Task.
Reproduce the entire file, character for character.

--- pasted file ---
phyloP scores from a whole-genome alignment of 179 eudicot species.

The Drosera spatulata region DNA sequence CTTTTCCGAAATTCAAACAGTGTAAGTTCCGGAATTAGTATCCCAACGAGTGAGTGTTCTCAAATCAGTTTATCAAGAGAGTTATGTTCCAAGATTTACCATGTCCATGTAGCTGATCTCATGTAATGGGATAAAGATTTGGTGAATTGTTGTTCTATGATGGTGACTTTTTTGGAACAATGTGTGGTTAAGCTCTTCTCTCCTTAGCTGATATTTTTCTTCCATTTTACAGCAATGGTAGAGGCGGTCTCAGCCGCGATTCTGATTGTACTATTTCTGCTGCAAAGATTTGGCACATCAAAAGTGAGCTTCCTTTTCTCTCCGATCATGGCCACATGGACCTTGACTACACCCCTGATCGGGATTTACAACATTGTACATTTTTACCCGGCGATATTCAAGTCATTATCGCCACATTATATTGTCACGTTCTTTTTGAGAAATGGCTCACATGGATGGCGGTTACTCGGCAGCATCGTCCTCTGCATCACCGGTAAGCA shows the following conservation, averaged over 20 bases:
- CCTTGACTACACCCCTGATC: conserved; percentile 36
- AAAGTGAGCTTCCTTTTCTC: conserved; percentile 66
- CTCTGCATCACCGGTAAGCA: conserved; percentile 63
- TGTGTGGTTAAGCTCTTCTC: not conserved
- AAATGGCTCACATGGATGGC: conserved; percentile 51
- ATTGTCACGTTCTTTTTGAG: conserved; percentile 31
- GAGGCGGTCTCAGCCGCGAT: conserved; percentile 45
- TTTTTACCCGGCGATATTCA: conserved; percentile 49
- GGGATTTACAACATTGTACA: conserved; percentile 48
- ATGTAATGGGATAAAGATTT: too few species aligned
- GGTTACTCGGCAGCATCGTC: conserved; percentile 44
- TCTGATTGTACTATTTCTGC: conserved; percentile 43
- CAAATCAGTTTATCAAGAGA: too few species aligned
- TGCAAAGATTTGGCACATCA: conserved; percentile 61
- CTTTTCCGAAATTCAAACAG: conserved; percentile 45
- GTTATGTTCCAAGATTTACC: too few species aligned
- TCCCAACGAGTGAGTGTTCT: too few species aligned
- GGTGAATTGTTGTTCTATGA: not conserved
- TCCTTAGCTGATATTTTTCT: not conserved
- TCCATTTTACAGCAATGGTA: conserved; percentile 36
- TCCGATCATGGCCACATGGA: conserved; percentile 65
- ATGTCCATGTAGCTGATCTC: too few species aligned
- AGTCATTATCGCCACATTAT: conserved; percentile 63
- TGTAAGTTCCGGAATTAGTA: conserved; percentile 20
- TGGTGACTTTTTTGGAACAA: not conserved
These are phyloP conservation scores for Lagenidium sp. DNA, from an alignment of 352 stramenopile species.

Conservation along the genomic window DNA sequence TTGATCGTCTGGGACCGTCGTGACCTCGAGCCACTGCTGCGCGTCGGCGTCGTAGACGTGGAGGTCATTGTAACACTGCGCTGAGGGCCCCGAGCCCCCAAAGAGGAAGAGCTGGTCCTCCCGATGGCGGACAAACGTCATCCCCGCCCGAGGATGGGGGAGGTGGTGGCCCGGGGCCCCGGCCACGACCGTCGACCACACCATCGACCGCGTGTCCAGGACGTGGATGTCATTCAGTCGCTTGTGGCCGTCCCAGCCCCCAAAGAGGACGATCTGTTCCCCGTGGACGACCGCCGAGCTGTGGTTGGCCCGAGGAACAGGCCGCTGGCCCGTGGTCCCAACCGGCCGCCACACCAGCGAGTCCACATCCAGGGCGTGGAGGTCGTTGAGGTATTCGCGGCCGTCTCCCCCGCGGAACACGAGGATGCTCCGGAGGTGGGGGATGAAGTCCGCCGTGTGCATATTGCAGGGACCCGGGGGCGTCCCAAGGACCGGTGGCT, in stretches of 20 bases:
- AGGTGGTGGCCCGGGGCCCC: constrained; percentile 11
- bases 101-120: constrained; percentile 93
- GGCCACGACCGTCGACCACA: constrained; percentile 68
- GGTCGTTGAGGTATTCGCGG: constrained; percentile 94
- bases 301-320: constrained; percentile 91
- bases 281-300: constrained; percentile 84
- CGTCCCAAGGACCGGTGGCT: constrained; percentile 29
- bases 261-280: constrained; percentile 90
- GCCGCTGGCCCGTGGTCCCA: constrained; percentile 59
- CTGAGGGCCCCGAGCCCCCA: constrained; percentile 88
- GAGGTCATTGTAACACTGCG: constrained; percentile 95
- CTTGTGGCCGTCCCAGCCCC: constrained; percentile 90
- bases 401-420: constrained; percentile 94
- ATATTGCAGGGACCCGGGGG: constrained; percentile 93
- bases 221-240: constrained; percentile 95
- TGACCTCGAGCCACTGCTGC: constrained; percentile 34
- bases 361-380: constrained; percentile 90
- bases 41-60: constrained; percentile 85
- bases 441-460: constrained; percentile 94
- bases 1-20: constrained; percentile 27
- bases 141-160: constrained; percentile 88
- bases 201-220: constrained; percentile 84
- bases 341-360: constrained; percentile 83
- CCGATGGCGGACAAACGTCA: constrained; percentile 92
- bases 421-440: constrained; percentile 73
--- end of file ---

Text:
phyloP scores from a whole-genome alignment of 179 eudicot species.

The Drosera spatulata region DNA sequence CTTTTCCGAAATTCAAACAGTGTAAGTTCCGGAATTAGTATCCCAACGAGTGAGTGTTCTCAAATCAGTTTATCAAGAGAGTTATGTTCCAAGATTTACCATGTCCATGTAGCTGATCTCATGTAATGGGATAAAGATTTGGTGAATTGTTGTTCTATGATGGTGACTTTTTTGGAACAATGTGTGGTTAAGCTCTTCTCTCCTTAGCTGATATTTTTCTTCCATTTTACAGCAATGGTAGAGGCGGTCTCAGCCGCGATTCTGATTGTACTATTTCTGCTGCAAAGATTTGGCACATCAAAAGTGAGCTTCCTTTTCTCTCCGATCATGGCCACATGGACCTTGACTACACCCCTGATCGGGATTTACAACATTGTACATTTTTACCCGGCGATATTCAAGTCATTATCGCCACATTATATTGTCACGTTCTTTTTGAGAAATGGCTCACATGGATGGCGGTTACTCGGCAGCATCGTCCTCTGCATCACCGGTAAGCA shows the following conservation, averaged over 20 bases:
- CCTTGACTACACCCCTGATC: conserved; percentile 36
- AAAGTGAGCTTCCTTTTCTC: conserved; percentile 66
- CTCTGCATCACCGGTAAGCA: conserved; percentile 63
- TGTGTGGTTAAGCTCTTCTC: not conserved
- AAATGGCTCACATGGATGGC: conserved; percentile 51
- ATTGTCACGTTCTTTTTGAG: conserved; percentile 31
- GAGGCGGTCTCAGCCGCGAT: conserved; percentile 45
- TTTTTACCCGGCGATATTCA: conserved; percentile 49
- GGGATTTACAACATTGTACA: conserved; percentile 48
- ATGTAATGGGATAAAGATTT: too few species aligned
- GGTTACTCGGCAGCATCGTC: conserved; percentile 44
- TCTGATTGTACTATTTCTGC: conserved; percentile 43
- CAAATCAGTTTATCAAGAGA: too few species aligned
- TGCAAAGATTTGGCACATCA: conserved; percentile 61
- CTTTTCCGAAATTCAAACAG: conserved; percentile 45
- GTTATGTTCCAAGATTTACC: too few species aligned
- TCCCAACGAGTGAGTGTTCT: too few species aligned
- GGTGAATTGTTGTTCTATGA: not conserved
- TCCTTAGCTGATATTTTTCT: not conserved
- TCCATTTTACAGCAATGGTA: conserved; percentile 36
- TCCGATCATGGCCACATGGA: conserved; percentile 65
- ATGTCCATGTAGCTGATCTC: too few species aligned
- AGTCATTATCGCCACATTAT: conserved; percentile 63
- TGTAAGTTCCGGAATTAGTA: conserved; percentile 20
- TGGTGACTTTTTTGGAACAA: not conserved
These are phyloP conservation scores for Lagenidium sp. DNA, from an alignment of 352 stramenopile species.

Conservation along the genomic window DNA sequence TTGATCGTCTGGGACCGTCGTGACCTCGAGCCACTGCTGCGCGTCGGCGTCGTAGACGTGGAGGTCATTGTAACACTGCGCTGAGGGCCCCGAGCCCCCAAAGAGGAAGAGCTGGTCCTCCCGATGGCGGACAAACGTCATCCCCGCCCGAGGATGGGGGAGGTGGTGGCCCGGGGCCCCGGCCACGACCGTCGACCACACCATCGACCGCGTGTCCAGGACGTGGATGTCATTCAGTCGCTTGTGGCCGTCCCAGCCCCCAAAGAGGACGATCTGTTCCCCGTGGACGACCGCCGAGCTGTGGTTGGCCCGAGGAACAGGCCGCTGGCCCGTGGTCCCAACCGGCCGCCACACCAGCGAGTCCACATCCAGGGCGTGGAGGTCGTTGAGGTATTCGCGGCCGTCTCCCCCGCGGAACACGAGGATGCTCCGGAGGTGGGGGATGAAGTCCGCCGTGTGCATATTGCAGGGACCCGGGGGCGTCCCAAGGACCGGTGGCT, in stretches of 20 bases:
- AGGTGGTGGCCCGGGGCCCC: constrained; percentile 11
- bases 101-120: constrained; percentile 93
- GGCCACGACCGTCGACCACA: constrained; percentile 68
- GGTCGTTGAGGTATTCGCGG: constrained; percentile 94
- bases 301-320: constrained; percentile 91
- bases 281-300: constrained; percentile 84
- CGTCCCAAGGACCGGTGGCT: constrained; percentile 29
- bases 261-280: constrained; percentile 90
- GCCGCTGGCCCGTGGTCCCA: constrained; percentile 59
- CTGAGGGCCCCGAGCCCCCA: constrained; percentile 88
- GAGGTCATTGTAACACTGCG: constrained; percentile 95
- CTTGTGGCCGTCCCAGCCCC: constrained; percentile 90
- bases 401-420: constrained; percentile 94
- ATATTGCAGGGACCCGGGGG: constrained; percentile 93
- bases 221-240: constrained; percentile 95
- TGACCTCGAGCCACTGCTGC: constrained; percentile 34
- bases 361-380: constrained; percentile 90
- bases 41-60: constrained; percentile 85
- bases 441-460: constrained; percentile 94
- bases 1-20: constrained; percentile 27
- bases 141-160: constrained; percentile 88
- bases 201-220: constrained; percentile 84
- bases 341-360: constrained; percentile 83
- CCGATGGCGGACAAACGTCA: constrained; percentile 92
- bases 421-440: constrained; percentile 73